The great Christian martyr Dietrich Bonhoeffer, executed for opposing Hitler, said, “Christianity stands or falls with its revolutionary protest against violence, arbitrariness, and pride of power.... Christians are doing too little to make these points clear rather than too much.... Christians should give more offense, shock the world far more, than they are doing now.” When it comes to the wars in Iraq and Afghanistan, perhaps it is time for church leaders to start giving more offense to President Obama.

Keith G. Kondrich
Pittsburgh, Pa.


American interference in the Middle East dates to the blunder of ousting Mohammed Mossadeq, the elected leader of Iran, in 1953 and installing a dictator, the Shah. Nearly four decades later, the Persian Gulf War brought an avalanche of foreign troops into Muslim lands. Resentment of “infidel” intrusion spawned resistance, and Al Qaeda became a part of our vocabulary. It is no secret that Al Qaeda's existence depends on both the presence of American troops and the perception that the United States is not an impartial broker in the Middle East peace process. Note that Muslims have little antipathy toward such nations as China, Brazil, and Argentina; rather, their animosity is reserved for the United States and our allies.

Prevailing attitudes make it impossible to remove U.S. troops in order to stymie Islamic terrorism. We have a simple faith in the gun, and pride in our military prowess. The threat cave-dwelling terrorists pose to our homeland is exaggerated. We suffered one attack on U.S. soil before better defenses were put in place. New attacks are more likely to target our hotels and other interests abroad.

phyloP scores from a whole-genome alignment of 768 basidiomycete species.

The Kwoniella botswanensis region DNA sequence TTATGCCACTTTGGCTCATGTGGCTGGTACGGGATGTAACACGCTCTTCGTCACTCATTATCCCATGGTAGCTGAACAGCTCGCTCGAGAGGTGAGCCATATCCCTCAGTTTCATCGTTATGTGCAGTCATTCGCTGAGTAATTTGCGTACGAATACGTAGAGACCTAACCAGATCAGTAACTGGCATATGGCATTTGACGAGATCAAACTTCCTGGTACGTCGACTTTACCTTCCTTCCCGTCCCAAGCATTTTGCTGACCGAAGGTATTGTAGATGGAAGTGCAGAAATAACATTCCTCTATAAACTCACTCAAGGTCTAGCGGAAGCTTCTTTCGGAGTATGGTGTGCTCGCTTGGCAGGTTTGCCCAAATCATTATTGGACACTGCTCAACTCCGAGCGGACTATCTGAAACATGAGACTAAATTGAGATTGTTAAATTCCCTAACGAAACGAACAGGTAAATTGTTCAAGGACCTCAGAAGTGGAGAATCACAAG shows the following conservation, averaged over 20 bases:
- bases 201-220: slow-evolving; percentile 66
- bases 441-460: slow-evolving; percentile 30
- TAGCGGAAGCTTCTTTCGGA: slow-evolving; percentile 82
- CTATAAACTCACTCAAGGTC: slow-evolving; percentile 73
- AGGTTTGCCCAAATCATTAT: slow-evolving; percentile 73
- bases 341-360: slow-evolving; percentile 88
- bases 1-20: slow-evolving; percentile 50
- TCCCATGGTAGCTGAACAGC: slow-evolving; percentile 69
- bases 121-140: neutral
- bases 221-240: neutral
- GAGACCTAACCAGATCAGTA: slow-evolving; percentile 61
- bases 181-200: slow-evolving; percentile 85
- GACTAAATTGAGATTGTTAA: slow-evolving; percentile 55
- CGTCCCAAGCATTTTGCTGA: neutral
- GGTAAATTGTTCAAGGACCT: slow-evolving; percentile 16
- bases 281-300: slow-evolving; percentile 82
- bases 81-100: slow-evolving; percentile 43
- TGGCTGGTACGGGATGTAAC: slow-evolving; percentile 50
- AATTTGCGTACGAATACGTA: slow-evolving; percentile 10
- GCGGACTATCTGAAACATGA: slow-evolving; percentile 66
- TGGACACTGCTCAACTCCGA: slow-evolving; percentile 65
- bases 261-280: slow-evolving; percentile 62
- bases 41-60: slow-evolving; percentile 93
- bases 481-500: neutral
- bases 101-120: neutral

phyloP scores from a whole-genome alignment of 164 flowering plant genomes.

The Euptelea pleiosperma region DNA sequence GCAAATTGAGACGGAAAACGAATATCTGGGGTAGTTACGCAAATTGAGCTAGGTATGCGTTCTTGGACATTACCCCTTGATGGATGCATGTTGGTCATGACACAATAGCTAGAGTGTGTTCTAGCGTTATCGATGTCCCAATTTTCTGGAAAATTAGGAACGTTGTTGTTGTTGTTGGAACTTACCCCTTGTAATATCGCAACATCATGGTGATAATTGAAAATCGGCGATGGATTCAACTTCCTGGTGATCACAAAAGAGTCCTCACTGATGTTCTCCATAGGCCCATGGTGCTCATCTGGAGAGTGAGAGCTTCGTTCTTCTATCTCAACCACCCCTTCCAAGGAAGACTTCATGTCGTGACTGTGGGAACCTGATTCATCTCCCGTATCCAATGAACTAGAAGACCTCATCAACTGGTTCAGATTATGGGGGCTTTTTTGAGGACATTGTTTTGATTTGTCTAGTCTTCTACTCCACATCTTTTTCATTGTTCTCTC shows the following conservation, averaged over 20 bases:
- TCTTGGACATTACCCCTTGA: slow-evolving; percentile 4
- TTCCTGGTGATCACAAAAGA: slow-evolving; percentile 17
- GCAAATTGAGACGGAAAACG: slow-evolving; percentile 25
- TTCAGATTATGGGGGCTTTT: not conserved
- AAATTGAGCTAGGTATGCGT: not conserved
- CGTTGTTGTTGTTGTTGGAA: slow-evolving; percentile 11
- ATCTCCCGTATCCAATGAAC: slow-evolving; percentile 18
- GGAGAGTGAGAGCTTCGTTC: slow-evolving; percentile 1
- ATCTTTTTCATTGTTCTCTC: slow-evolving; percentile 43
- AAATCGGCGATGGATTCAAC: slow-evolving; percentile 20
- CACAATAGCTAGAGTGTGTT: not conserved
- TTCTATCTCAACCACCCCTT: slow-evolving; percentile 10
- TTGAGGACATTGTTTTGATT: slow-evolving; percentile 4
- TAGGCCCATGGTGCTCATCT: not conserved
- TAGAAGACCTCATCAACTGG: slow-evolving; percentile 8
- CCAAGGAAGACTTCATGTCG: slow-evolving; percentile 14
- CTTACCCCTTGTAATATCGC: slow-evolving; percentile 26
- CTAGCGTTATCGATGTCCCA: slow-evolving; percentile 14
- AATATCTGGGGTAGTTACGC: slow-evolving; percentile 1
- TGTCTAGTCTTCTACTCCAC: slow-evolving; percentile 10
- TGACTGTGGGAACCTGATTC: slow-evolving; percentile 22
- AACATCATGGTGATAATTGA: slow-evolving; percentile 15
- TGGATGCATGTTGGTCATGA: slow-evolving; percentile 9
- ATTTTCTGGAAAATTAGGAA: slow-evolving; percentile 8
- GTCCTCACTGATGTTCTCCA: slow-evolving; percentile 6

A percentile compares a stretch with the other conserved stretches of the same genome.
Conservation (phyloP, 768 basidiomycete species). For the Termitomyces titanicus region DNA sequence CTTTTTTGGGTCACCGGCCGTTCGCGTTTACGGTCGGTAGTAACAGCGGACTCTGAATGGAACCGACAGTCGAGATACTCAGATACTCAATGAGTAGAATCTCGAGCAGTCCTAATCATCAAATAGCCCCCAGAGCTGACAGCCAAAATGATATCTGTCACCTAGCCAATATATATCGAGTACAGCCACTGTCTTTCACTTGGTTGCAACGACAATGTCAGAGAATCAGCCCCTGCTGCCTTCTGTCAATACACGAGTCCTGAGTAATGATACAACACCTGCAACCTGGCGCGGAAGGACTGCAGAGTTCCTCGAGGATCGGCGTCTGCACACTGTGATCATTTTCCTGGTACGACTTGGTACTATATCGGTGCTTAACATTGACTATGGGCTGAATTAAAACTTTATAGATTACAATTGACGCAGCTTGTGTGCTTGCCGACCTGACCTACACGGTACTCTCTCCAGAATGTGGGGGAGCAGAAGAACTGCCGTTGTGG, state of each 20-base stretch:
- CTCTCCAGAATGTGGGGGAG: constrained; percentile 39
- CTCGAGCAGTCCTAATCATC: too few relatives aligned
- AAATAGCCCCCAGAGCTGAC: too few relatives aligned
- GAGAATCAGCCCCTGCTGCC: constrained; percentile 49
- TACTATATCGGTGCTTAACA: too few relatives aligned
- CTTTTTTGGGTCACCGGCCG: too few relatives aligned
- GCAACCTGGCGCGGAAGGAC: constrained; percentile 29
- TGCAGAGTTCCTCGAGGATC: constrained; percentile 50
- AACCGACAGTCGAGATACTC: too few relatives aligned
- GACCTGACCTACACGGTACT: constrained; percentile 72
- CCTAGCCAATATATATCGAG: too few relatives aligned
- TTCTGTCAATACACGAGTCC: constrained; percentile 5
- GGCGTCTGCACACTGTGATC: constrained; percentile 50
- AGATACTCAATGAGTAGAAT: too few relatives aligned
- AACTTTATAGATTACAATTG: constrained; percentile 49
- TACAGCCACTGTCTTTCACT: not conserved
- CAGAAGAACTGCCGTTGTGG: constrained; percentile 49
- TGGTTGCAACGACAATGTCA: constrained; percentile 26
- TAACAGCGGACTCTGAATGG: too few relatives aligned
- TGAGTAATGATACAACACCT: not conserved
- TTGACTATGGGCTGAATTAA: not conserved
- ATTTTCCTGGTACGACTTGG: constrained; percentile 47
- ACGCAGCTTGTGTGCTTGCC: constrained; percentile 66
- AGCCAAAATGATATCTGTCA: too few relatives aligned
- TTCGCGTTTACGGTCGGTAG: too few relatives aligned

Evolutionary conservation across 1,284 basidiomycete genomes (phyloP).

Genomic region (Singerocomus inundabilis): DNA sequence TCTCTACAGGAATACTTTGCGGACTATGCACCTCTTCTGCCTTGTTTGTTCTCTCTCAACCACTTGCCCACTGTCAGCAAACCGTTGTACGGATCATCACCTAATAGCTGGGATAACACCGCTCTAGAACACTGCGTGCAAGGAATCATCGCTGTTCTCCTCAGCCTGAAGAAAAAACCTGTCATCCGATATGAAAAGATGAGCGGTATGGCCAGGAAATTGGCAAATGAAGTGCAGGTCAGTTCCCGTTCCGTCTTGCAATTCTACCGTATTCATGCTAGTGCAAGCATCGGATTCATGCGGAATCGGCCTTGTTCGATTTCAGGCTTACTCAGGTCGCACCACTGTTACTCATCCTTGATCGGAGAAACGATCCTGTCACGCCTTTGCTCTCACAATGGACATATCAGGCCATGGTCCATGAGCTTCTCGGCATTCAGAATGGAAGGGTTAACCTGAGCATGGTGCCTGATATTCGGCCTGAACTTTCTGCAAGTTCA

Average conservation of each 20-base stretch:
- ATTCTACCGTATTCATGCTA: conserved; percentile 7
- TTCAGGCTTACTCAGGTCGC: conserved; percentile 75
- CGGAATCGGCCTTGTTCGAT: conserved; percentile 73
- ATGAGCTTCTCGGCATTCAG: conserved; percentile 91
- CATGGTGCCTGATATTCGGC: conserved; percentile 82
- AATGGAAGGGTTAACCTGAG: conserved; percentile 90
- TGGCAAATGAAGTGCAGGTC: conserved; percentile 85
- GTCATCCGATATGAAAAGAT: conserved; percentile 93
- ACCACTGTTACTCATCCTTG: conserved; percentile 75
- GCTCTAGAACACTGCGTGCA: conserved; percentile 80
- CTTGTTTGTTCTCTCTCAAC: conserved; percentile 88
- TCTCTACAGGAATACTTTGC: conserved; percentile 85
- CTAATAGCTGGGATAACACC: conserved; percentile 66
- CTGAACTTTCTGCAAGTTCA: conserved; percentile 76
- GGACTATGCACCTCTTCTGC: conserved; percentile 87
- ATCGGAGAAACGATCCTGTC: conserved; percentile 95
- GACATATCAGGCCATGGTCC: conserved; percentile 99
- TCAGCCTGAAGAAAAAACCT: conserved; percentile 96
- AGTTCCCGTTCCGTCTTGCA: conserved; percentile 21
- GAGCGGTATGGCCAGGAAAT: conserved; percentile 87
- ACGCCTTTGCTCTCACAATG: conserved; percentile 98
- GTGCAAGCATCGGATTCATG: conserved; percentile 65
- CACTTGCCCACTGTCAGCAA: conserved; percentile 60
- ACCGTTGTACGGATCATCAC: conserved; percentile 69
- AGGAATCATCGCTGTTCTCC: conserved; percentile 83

And now we are engaged in guerrilla warfare with the Taliban in Afghanistan. Twentieth-century history tells us that the guerrillas always win. Still, do we have a moral obligation not to leave behind a cruel and oppressive Taliban influence? The best way to counter the pernicious elements of the Taliban is to follow Colin Powell's advice at the start of the war in Afghanistan: Include some Taliban representatives in a coalition government. That would divide and subdue the movement. It's risky. But there is no other way.

The United States must befriend the Islamic world. Friendship is imperative in our foreign policy because nuclear proliferation can't be contained forever. Friendship is the most powerful deterrent. When it comes to our relationships with most nuclear powers, we depend on it entirely.

Capt. Connell J. Maguire, CHC (Ret.)
Riviera Beach, Fla.



It was distressing to read Robert Beezat's letter bemoaning the appearance in Commonweal of fiction by Alice McDermott (“Letters,” September 11). Good fiction and poetry, largely absent in the Catholic press, require no excuse. I can think of only three Catholic magazines that publish real poetry and fewer that publish real fiction. The first things I turn to are the poetry and fiction. I recently let my subscription to one magazine lapse because the poems it published were not poetry, nor even verse: they would make a greeting-card copywriter retch. Give me a good poem or story as an appetizer anytime.

Donal Mahoney
St. Louis, Mo.